And, my goodness, don't we need some happy days with the lunatics running UK Plc deciding to trigger Article 50. I see that the people of Cornwall have finally woken up and smelled the coffee. Having voted overwhelmingly to leave the EU, the people have realised that this will mean an end to the grants and general agricultural funding on which the county relies. The Welsh have also seen the light dawn, and many of  "the people have spoken", "move on" and "suck it up" brigade will increasingly rue the day they decided to destroy the UK's financial future, and possibly cause the breakup of our country.

However the clocks go forward this weekend, and the weather is set fair. The Six Nations' Rugby Championship is over (and what a disappointing weekend that was) but the Grand Prix season is about to begin. I wonder how long it will be before we are able to swim in the pool?

Saturday, 11 March 2017

Coptic Storms?

I suppose people are equally divided when it comes to whether Coptic Storms, and thus the Coptic Calendar, are a reality or are coincidental here in Cyprus. Thursday saw the arrival of El Hossum, the equinox gale which is apparently meant to last for eight days. Clouds of dust we very apparent on Thurdsay and Friday, and this morning we woke up to what (according to Ann) looked like the set for a zombie apocalypse.

Garden furniture everywhere, masses of debris in and around the pool and out heavy-duty car port tarpaulin in shreds ... all that was missing were the walking dead. Thunder and lightning, and seeming inches of rain, and the believability of the Coptic Storm Calendar was becoming more and more real. We remember back to our first year here, when we had been told about the Coptic Storms. One afternoon, I think it must have been in November, and the temperature literally shot up by seven or eight degrees within a few minutes, the skies darkened and the wind swirled from every conceivable direction. We watched the live weather feed from the Argaka weather station, and the wind changing direction every few seconds and gusting to 90 kph. The only thing we could do was shut the curtains and drink some wine.

On a more parochial note we have been enjoying the Six Nations' Championship on television. Side-bets on the outcome of each weekend's matches were going in my direction until Emgland played against Italy and the infamous "ruckgate" controversy. I had England to win by at least sixty points, whilst Ann was much more measured and had England to win by a much more conservative amount. Well, and it hurts to say this, she was right and I was wrong. If I ever hear the end of that ...

Our friend Jill has been quite ill with cellulitis, and it is nothing to do with having excess cellulose. We went to see her on Thursday in hospital in Paphos, and she was not in a good way. She had been taken from the private clinic in Polis by ambulance immediately she was examined and has been on intravenous antibiotics since. Her leg was badly swollen and discoloured and we felt very sorry for her. When she is released from hospital she will be out of action for some time, which will give John the opportunity to learn how the oven, microwave and washing machine work. Time will tell how well he copes ...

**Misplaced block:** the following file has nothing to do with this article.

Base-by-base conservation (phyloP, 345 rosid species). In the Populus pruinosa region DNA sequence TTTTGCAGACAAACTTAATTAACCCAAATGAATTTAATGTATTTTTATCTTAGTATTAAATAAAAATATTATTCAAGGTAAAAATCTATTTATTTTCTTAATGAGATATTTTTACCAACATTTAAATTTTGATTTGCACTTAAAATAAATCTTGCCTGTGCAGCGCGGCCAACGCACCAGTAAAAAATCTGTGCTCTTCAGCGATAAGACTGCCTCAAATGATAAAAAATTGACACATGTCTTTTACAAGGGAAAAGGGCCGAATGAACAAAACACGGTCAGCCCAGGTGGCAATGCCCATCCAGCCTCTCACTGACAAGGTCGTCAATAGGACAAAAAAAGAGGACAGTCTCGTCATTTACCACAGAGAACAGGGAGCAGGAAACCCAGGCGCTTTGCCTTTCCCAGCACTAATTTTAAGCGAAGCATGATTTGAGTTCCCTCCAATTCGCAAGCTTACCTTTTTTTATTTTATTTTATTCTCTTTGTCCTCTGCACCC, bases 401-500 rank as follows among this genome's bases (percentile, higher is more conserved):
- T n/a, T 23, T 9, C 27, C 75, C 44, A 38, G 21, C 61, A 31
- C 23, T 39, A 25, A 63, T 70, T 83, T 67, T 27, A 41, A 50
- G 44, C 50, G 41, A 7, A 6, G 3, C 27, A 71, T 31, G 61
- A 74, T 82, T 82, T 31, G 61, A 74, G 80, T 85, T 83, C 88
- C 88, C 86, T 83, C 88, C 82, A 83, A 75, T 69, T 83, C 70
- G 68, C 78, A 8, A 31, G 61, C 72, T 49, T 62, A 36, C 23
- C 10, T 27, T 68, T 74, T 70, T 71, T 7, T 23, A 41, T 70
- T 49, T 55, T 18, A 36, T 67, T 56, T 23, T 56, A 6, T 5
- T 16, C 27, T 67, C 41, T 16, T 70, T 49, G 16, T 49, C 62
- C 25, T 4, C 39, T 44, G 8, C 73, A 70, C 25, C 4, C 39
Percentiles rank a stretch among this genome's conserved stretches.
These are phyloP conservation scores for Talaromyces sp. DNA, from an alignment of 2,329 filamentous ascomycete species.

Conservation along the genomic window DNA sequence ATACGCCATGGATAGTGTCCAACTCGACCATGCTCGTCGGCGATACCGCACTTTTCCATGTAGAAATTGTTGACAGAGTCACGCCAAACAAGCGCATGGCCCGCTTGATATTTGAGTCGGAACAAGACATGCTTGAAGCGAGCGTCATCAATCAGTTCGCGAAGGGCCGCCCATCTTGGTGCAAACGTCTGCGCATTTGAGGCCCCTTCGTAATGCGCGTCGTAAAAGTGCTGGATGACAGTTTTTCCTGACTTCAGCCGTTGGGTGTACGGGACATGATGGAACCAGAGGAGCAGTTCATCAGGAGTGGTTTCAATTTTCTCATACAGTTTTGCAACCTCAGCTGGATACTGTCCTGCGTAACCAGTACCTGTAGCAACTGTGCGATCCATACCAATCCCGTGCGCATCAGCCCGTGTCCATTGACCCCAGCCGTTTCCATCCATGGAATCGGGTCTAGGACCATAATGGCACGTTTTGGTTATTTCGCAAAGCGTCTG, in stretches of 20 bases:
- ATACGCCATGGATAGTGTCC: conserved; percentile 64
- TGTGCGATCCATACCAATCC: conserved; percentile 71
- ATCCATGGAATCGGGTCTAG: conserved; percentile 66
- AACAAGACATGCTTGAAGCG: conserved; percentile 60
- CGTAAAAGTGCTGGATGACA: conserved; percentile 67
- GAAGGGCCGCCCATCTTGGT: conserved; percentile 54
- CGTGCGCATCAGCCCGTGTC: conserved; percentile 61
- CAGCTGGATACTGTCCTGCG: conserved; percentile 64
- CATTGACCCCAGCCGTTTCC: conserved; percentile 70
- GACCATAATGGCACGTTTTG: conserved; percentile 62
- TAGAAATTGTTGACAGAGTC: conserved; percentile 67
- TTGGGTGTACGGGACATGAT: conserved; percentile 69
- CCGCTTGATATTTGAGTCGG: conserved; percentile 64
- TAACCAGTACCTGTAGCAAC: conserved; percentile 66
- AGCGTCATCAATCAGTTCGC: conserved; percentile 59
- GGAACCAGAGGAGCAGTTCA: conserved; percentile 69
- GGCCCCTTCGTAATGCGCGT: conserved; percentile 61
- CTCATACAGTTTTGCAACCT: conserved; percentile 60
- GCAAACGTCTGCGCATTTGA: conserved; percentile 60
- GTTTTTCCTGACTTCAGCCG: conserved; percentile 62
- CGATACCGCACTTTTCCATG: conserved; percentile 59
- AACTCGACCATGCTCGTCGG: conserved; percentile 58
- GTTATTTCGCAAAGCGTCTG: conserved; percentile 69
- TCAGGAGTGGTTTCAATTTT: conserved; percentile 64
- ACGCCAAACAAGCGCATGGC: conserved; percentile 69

Tuesday, 14 February 2017

I'm a lumberjack ...

Exciting times here at home when I put on my check short, my boots and entered the world of the lumberjack. We have two large palm trees in the back garden and this is the time of year when they need cutting back. They are both very different and the one I decided to tackle has great swirling fronds. The general idea is to cut back the ones that dip down to the ground and leave the ones at the top of the tree to point upwards.

Grasping my trusty saw I advanced gingerly - not knowing whether the serrated edge of the blade would cut through the tough fronds. Ann advised, and what a good piece of advice it was, that I should wear thick gardening gloves as the spikes on the fronds are sharp and potentially lethal. The saw was up to the job and twenty minutes' later the offending fronds were stacked in the back garden, ready to be transported to the garden waste over the fence.

The other tree is too tall for me to attempt and I shall need to get some help in for that. Our friend Savvas was here the other day and he burned all three garden rubbish piles, which was a great help. We are reluctant to set our own fires, even at this time of the year, as we have seen the havoc our neighbour Demetrious reeked on the land behind his houses.

Through an Internet contact (all related to IPTV) we met, completely by chance, a couple who are moving from Malta to Argaka. David, my contact, was in one of the local bars with his wife and another couple and there was something familiar about him. My phone searched Facebook and there was David's photograph so I went up and introduced myself. The other couple have since been in touch and will make contact before their move in mid-March.